Creating a vertical form of public control as Kim’s tower superimposes new layers of public space on the Manhattan city grid
On the edge of Central Park in New York, this high-rise mixed-use building, by MIT graduate Jae Kyung Kim, reinterprets the notion of the grid in two key ways. At an urban scale, through an analysis of how the street grid has historically limited the provision of public space, the project creates sequenced layers of ground, bringing the public up through the building in surprising ways, playing with your perceptions of promenade, horizon and threshold. Secondly, the Cartesian/Miesian tower grid that traditionally organises both the structure and the envelope, has been discarded to make a twisted form that responds to programme and environment.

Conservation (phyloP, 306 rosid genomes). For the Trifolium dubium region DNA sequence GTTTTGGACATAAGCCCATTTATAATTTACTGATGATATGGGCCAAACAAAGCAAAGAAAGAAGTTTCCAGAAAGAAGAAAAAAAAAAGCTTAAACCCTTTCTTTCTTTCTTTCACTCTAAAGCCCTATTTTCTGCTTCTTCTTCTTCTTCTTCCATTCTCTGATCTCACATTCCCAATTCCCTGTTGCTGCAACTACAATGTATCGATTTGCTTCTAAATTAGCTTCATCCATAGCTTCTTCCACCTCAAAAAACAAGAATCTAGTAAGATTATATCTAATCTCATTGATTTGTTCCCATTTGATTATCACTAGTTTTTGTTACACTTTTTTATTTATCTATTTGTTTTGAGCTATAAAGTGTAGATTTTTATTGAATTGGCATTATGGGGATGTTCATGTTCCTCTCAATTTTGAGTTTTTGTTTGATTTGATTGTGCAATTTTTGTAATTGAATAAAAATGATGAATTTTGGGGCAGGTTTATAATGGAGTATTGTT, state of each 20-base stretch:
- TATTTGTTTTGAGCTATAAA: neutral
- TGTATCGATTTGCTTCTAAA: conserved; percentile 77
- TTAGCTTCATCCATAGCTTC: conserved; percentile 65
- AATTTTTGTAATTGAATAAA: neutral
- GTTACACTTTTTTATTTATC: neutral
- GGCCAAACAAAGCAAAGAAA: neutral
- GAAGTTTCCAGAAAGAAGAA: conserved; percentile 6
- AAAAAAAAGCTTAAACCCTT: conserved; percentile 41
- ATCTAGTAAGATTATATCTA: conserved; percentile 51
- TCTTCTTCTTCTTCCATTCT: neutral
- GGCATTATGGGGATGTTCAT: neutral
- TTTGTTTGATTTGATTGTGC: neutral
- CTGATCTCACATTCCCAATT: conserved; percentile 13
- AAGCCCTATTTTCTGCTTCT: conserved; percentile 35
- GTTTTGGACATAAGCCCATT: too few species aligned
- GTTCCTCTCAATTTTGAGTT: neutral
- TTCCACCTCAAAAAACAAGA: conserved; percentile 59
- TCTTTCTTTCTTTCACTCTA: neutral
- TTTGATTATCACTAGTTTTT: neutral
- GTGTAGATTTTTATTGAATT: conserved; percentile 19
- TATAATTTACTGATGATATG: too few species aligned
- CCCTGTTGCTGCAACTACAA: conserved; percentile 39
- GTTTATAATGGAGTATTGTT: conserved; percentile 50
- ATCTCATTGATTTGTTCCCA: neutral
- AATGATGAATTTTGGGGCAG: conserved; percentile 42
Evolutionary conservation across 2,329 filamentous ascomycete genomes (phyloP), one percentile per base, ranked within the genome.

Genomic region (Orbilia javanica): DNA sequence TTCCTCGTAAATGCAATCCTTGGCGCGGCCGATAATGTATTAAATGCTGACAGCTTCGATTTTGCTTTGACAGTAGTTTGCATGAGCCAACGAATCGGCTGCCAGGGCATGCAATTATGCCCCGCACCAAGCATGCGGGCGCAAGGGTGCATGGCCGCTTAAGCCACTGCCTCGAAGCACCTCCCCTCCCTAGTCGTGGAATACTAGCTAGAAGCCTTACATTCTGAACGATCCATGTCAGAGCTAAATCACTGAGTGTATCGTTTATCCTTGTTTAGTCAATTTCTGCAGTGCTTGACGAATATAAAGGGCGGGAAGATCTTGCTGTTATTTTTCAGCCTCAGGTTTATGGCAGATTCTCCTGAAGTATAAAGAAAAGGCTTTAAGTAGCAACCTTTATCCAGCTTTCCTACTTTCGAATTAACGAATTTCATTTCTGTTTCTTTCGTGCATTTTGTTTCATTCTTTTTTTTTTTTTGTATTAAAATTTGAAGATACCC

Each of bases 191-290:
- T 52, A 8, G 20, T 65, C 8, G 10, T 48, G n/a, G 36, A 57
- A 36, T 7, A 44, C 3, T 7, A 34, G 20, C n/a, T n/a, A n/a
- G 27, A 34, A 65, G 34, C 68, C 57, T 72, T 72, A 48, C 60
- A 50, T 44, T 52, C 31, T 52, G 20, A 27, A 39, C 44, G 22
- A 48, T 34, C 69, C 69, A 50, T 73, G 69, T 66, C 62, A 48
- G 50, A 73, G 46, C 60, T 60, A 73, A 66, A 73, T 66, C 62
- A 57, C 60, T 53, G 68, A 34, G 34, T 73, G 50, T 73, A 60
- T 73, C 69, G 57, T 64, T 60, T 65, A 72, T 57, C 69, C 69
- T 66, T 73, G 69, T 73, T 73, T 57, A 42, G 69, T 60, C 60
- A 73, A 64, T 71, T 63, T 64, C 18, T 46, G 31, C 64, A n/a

Alongside the plazas, the building has a shopping arcade, gallery and theatre, with hotel and residential accommodation − a true attempt to create a city in a building.
Stacked twisted volumes create a varied succession of floor plans
Viewing platforms and escalators take advantage of the scenery
The tower adds a new element to the NY skyline: the architectural void